An auto-pay bill comes due in your bank account and your bank refuses the transaction because you don’t have enough money. How many non-sufficient funds (NSF) fees should you be charged for this? Should you be charged an NSF fee now and an overdraft (OD) fee later? If your bank is Digital Federal Credit Union (DCU), you might find yourself paying more than you thought, as the bank decides, on its own and without notice to you, to retry the transaction.
This is the way it works: You set up an auto-payment in your account for a regularly-occurring bill—for your auto loan or your Internet service, for example. The auto-payment date comes, the transaction is tried, and the bank rejects it. You might say, “OK, I’ll wait until I have more money in my account before I try to make this payment.” But DCU maydecide, without any request from you, or notice to you, to retry the transaction. And if the transaction fails to go through again, well, you owe another NSF fee.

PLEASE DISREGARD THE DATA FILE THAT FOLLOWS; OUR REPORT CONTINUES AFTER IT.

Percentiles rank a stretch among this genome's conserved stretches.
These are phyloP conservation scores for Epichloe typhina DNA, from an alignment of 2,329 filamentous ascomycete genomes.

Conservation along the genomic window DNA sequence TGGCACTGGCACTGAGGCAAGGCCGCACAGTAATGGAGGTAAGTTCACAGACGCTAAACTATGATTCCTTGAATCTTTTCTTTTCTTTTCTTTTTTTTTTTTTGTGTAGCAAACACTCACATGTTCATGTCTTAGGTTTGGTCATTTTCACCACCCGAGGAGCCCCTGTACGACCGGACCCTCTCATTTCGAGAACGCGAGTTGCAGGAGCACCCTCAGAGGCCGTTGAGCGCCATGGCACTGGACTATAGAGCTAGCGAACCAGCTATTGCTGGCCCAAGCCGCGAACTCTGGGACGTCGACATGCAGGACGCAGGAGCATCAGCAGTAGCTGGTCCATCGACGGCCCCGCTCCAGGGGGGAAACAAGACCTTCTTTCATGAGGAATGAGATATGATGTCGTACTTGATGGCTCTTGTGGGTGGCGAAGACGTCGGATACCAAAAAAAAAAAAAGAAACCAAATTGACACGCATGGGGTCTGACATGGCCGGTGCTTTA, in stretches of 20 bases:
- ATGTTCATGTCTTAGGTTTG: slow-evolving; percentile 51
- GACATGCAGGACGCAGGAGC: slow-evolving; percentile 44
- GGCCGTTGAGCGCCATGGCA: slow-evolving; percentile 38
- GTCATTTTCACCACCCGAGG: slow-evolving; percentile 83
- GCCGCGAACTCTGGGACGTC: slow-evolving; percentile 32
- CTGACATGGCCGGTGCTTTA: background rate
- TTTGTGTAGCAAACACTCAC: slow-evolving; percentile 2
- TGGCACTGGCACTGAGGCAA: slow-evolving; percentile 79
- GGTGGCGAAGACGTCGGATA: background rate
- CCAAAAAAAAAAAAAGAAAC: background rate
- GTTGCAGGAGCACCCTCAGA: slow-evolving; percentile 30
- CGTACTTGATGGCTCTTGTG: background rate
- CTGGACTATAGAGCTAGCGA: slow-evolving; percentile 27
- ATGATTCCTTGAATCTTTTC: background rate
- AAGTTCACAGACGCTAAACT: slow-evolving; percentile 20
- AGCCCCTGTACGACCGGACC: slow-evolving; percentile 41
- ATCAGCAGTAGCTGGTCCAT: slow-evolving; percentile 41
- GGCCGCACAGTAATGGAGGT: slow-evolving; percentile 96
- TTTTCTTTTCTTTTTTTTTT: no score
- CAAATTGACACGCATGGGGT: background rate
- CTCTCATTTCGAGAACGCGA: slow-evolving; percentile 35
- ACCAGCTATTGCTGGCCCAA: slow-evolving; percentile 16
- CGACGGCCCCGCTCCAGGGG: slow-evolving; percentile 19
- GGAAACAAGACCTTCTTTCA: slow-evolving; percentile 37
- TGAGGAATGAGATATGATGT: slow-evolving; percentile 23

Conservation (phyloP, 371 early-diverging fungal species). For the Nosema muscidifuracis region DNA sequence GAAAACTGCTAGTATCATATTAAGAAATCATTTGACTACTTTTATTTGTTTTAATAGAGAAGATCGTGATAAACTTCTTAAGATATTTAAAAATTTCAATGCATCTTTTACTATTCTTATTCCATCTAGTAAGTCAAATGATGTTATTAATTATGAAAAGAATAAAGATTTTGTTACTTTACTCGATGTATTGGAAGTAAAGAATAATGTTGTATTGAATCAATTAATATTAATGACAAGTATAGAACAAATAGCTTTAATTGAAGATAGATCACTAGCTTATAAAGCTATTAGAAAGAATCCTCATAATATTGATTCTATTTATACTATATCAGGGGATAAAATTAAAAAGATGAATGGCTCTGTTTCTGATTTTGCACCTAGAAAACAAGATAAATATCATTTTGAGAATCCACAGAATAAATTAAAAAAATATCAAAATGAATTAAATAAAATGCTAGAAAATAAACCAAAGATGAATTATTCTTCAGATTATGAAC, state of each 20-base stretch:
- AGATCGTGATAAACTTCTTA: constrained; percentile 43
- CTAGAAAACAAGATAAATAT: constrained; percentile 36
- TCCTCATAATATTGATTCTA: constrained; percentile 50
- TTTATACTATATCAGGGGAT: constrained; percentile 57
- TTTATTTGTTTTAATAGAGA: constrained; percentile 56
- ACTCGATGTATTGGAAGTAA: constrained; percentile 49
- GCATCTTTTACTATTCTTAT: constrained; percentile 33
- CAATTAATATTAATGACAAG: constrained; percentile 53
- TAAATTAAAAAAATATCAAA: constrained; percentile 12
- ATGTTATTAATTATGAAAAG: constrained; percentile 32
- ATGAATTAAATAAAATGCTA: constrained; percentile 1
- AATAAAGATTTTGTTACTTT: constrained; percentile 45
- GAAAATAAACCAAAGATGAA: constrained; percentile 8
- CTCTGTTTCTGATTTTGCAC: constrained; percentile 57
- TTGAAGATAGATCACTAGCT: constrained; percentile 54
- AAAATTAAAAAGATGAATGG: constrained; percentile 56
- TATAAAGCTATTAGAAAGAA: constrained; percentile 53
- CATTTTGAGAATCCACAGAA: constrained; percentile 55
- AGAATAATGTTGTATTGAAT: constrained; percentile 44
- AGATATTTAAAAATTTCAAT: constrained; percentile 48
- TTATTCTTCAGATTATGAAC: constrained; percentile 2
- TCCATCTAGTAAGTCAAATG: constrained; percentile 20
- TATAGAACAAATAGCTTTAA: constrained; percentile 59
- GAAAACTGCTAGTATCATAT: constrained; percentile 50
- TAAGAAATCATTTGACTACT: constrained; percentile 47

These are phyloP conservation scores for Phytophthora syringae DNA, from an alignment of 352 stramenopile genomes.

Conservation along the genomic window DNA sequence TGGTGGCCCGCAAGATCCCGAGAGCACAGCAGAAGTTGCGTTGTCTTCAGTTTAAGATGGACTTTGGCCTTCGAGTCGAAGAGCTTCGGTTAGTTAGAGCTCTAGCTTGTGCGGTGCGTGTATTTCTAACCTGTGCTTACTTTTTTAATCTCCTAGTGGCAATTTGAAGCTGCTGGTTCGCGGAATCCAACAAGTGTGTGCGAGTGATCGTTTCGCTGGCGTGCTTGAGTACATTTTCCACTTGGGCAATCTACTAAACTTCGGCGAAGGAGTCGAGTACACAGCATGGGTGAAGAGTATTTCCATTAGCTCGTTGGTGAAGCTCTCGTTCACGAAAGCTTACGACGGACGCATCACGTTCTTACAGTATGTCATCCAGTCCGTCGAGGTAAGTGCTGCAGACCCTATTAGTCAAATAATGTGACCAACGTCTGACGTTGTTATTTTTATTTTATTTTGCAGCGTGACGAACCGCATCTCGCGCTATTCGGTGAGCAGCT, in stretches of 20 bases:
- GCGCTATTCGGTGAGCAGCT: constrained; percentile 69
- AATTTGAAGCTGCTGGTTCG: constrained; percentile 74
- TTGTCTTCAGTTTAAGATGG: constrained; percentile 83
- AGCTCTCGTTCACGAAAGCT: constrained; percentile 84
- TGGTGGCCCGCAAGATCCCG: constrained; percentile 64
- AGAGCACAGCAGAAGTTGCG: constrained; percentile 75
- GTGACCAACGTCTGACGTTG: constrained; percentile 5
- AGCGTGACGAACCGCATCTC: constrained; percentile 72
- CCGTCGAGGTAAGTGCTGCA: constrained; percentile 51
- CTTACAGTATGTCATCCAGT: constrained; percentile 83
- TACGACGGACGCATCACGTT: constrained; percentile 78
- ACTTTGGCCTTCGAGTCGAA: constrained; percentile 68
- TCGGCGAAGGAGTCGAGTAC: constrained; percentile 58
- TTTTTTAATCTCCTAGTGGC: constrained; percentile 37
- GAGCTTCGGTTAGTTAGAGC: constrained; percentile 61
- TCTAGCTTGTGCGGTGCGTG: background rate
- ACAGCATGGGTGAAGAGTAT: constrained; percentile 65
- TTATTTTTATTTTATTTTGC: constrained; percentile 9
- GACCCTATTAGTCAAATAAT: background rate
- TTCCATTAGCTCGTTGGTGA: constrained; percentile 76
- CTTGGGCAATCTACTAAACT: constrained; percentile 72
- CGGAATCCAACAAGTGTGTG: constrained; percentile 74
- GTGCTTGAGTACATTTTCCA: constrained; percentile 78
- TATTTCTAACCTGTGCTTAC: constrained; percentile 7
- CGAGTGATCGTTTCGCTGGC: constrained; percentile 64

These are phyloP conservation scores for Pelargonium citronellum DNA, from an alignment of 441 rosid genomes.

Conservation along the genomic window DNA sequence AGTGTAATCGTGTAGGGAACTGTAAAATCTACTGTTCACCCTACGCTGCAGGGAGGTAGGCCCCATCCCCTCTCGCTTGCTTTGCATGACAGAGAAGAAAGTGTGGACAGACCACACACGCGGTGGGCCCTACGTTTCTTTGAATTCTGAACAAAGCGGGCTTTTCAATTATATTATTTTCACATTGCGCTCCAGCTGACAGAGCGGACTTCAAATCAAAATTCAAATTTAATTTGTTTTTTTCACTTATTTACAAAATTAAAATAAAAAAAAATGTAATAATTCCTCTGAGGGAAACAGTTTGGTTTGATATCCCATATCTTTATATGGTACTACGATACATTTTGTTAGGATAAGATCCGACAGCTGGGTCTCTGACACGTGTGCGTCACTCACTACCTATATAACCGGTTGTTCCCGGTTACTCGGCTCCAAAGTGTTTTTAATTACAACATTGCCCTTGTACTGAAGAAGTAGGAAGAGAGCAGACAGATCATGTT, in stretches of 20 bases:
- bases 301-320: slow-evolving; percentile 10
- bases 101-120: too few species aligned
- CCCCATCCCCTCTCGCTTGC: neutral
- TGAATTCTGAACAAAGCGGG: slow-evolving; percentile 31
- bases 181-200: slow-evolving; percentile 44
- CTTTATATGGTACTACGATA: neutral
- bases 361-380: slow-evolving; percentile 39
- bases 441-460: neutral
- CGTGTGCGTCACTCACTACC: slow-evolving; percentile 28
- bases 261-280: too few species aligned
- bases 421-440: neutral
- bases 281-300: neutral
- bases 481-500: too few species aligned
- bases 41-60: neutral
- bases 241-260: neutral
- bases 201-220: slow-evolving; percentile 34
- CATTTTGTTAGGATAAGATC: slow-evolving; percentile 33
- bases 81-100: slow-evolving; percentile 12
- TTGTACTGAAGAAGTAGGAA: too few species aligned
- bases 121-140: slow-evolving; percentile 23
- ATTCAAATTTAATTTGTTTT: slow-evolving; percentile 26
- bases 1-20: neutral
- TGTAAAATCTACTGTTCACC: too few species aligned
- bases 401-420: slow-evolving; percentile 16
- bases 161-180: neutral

Is this fair? We’re investigating to see if a class action is needed.
Some banks, in fact, permit themselves to do this. They put it in the fine print in their deposit agreements, fee schedules, or other documents.
DCU’s Account Agreement is vague. It says, “We may charge you more than one fee, including an Automatic Transfer from Savings fee and an Overdraft Item Paid or Returned Nonsufficient Funds fee, for a single transaction…” Elsewhere, it says, “We may charge a Returned Nonsufficient Funds fee and/or Overdraft Item Paid fee each time a merchant presents a single transaction for payment, even if that same transaction is presented for payment multiple times.”
Some legal experts believe that an item like “December car loan payment” is only one item and that multiple fees should not be applied. And if DCU allows itself to charge both an NSF fee and an OD fee for a retry by the merchant, why not just charge the OD fee the first time?
DCU was opened in 1979 for the benefit of employees of the Digital Equipment Corporation. It is now the largest credit union with its headquarters in New England, with over 800,000 members and $8 billion in assets. Its branches include eighteen full-service locations in Massachusetts and four in New Hampshire.
If you have a DCU account in the US and you’ve been charged multiple NSF fees, or an NSF fee and an OD fee, on a single item, we’d like to hear from you. Fill out the form on this page and let us know what your experience was.Article Type: Investigation